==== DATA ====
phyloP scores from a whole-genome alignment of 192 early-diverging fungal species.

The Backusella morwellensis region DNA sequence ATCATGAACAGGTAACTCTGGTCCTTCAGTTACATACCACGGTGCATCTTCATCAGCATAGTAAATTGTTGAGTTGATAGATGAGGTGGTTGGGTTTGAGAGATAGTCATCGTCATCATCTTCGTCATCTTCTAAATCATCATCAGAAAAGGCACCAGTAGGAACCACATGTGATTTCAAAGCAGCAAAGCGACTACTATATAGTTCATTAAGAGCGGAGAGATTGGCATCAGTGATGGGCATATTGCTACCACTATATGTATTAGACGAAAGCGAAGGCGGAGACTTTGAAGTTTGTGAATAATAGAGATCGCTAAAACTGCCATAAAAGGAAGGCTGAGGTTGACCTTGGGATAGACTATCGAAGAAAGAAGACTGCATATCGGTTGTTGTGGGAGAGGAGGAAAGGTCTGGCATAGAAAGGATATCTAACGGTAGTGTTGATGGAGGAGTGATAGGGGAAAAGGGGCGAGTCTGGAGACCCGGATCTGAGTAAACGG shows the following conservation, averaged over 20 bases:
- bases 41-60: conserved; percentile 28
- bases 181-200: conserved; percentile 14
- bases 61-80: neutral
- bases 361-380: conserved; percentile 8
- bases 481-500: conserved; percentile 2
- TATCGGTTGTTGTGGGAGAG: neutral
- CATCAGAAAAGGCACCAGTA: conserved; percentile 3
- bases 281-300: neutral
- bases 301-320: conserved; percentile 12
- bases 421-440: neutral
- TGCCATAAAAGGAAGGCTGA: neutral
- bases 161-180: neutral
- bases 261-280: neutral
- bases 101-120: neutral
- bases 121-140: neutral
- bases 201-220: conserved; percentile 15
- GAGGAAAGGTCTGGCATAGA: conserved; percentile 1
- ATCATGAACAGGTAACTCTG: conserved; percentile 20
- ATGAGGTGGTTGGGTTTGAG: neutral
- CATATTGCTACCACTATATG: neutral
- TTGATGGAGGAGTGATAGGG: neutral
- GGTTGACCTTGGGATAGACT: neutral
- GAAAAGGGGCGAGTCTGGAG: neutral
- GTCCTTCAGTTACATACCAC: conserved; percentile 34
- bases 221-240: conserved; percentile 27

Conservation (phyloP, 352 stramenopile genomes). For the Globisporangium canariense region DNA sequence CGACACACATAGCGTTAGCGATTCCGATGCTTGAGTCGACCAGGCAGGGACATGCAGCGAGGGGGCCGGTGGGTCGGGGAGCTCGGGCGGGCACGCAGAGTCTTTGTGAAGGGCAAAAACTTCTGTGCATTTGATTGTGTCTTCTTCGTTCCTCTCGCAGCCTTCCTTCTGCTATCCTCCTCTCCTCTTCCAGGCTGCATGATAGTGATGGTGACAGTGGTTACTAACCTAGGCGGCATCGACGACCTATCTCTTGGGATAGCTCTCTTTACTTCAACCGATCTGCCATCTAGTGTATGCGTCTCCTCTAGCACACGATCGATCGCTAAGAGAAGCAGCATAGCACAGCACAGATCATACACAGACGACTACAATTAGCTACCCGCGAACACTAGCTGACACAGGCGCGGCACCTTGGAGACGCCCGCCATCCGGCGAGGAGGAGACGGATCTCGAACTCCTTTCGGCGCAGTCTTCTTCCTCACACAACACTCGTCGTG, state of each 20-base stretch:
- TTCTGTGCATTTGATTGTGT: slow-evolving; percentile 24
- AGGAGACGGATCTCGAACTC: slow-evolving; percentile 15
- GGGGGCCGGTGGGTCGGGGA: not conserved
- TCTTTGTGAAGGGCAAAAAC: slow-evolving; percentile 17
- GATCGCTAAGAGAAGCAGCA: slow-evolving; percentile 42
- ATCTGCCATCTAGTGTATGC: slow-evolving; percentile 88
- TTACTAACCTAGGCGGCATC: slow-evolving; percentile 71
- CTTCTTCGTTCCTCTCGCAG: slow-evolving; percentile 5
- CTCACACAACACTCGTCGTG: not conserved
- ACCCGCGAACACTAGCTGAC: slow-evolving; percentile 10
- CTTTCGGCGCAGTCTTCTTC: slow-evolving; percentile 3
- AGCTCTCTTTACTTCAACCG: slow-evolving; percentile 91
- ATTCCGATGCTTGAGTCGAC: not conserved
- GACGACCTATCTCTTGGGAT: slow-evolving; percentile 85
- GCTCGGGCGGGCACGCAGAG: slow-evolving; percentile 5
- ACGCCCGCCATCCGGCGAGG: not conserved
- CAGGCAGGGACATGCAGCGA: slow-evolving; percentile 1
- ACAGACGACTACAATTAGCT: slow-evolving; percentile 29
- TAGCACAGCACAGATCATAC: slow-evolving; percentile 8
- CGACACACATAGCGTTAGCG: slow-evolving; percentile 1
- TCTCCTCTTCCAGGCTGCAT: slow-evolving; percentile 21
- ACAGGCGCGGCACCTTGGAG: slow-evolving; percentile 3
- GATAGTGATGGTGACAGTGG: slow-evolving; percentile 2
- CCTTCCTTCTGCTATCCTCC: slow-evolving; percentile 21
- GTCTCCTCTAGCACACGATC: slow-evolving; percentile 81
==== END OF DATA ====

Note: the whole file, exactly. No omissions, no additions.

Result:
phyloP scores from a whole-genome alignment of 192 early-diverging fungal species.

The Backusella morwellensis region DNA sequence ATCATGAACAGGTAACTCTGGTCCTTCAGTTACATACCACGGTGCATCTTCATCAGCATAGTAAATTGTTGAGTTGATAGATGAGGTGGTTGGGTTTGAGAGATAGTCATCGTCATCATCTTCGTCATCTTCTAAATCATCATCAGAAAAGGCACCAGTAGGAACCACATGTGATTTCAAAGCAGCAAAGCGACTACTATATAGTTCATTAAGAGCGGAGAGATTGGCATCAGTGATGGGCATATTGCTACCACTATATGTATTAGACGAAAGCGAAGGCGGAGACTTTGAAGTTTGTGAATAATAGAGATCGCTAAAACTGCCATAAAAGGAAGGCTGAGGTTGACCTTGGGATAGACTATCGAAGAAAGAAGACTGCATATCGGTTGTTGTGGGAGAGGAGGAAAGGTCTGGCATAGAAAGGATATCTAACGGTAGTGTTGATGGAGGAGTGATAGGGGAAAAGGGGCGAGTCTGGAGACCCGGATCTGAGTAAACGG shows the following conservation, averaged over 20 bases:
- bases 41-60: conserved; percentile 28
- bases 181-200: conserved; percentile 14
- bases 61-80: neutral
- bases 361-380: conserved; percentile 8
- bases 481-500: conserved; percentile 2
- TATCGGTTGTTGTGGGAGAG: neutral
- CATCAGAAAAGGCACCAGTA: conserved; percentile 3
- bases 281-300: neutral
- bases 301-320: conserved; percentile 12
- bases 421-440: neutral
- TGCCATAAAAGGAAGGCTGA: neutral
- bases 161-180: neutral
- bases 261-280: neutral
- bases 101-120: neutral
- bases 121-140: neutral
- bases 201-220: conserved; percentile 15
- GAGGAAAGGTCTGGCATAGA: conserved; percentile 1
- ATCATGAACAGGTAACTCTG: conserved; percentile 20
- ATGAGGTGGTTGGGTTTGAG: neutral
- CATATTGCTACCACTATATG: neutral
- TTGATGGAGGAGTGATAGGG: neutral
- GGTTGACCTTGGGATAGACT: neutral
- GAAAAGGGGCGAGTCTGGAG: neutral
- GTCCTTCAGTTACATACCAC: conserved; percentile 34
- bases 221-240: conserved; percentile 27

Conservation (phyloP, 352 stramenopile genomes). For the Globisporangium canariense region DNA sequence CGACACACATAGCGTTAGCGATTCCGATGCTTGAGTCGACCAGGCAGGGACATGCAGCGAGGGGGCCGGTGGGTCGGGGAGCTCGGGCGGGCACGCAGAGTCTTTGTGAAGGGCAAAAACTTCTGTGCATTTGATTGTGTCTTCTTCGTTCCTCTCGCAGCCTTCCTTCTGCTATCCTCCTCTCCTCTTCCAGGCTGCATGATAGTGATGGTGACAGTGGTTACTAACCTAGGCGGCATCGACGACCTATCTCTTGGGATAGCTCTCTTTACTTCAACCGATCTGCCATCTAGTGTATGCGTCTCCTCTAGCACACGATCGATCGCTAAGAGAAGCAGCATAGCACAGCACAGATCATACACAGACGACTACAATTAGCTACCCGCGAACACTAGCTGACACAGGCGCGGCACCTTGGAGACGCCCGCCATCCGGCGAGGAGGAGACGGATCTCGAACTCCTTTCGGCGCAGTCTTCTTCCTCACACAACACTCGTCGTG, state of each 20-base stretch:
- TTCTGTGCATTTGATTGTGT: slow-evolving; percentile 24
- AGGAGACGGATCTCGAACTC: slow-evolving; percentile 15
- GGGGGCCGGTGGGTCGGGGA: not conserved
- TCTTTGTGAAGGGCAAAAAC: slow-evolving; percentile 17
- GATCGCTAAGAGAAGCAGCA: slow-evolving; percentile 42
- ATCTGCCATCTAGTGTATGC: slow-evolving; percentile 88
- TTACTAACCTAGGCGGCATC: slow-evolving; percentile 71
- CTTCTTCGTTCCTCTCGCAG: slow-evolving; percentile 5
- CTCACACAACACTCGTCGTG: not conserved
- ACCCGCGAACACTAGCTGAC: slow-evolving; percentile 10
- CTTTCGGCGCAGTCTTCTTC: slow-evolving; percentile 3
- AGCTCTCTTTACTTCAACCG: slow-evolving; percentile 91
- ATTCCGATGCTTGAGTCGAC: not conserved
- GACGACCTATCTCTTGGGAT: slow-evolving; percentile 85
- GCTCGGGCGGGCACGCAGAG: slow-evolving; percentile 5
- ACGCCCGCCATCCGGCGAGG: not conserved
- CAGGCAGGGACATGCAGCGA: slow-evolving; percentile 1
- ACAGACGACTACAATTAGCT: slow-evolving; percentile 29
- TAGCACAGCACAGATCATAC: slow-evolving; percentile 8
- CGACACACATAGCGTTAGCG: slow-evolving; percentile 1
- TCTCCTCTTCCAGGCTGCAT: slow-evolving; percentile 21
- ACAGGCGCGGCACCTTGGAG: slow-evolving; percentile 3
- GATAGTGATGGTGACAGTGG: slow-evolving; percentile 2
- CCTTCCTTCTGCTATCCTCC: slow-evolving; percentile 21
- GTCTCCTCTAGCACACGATC: slow-evolving; percentile 81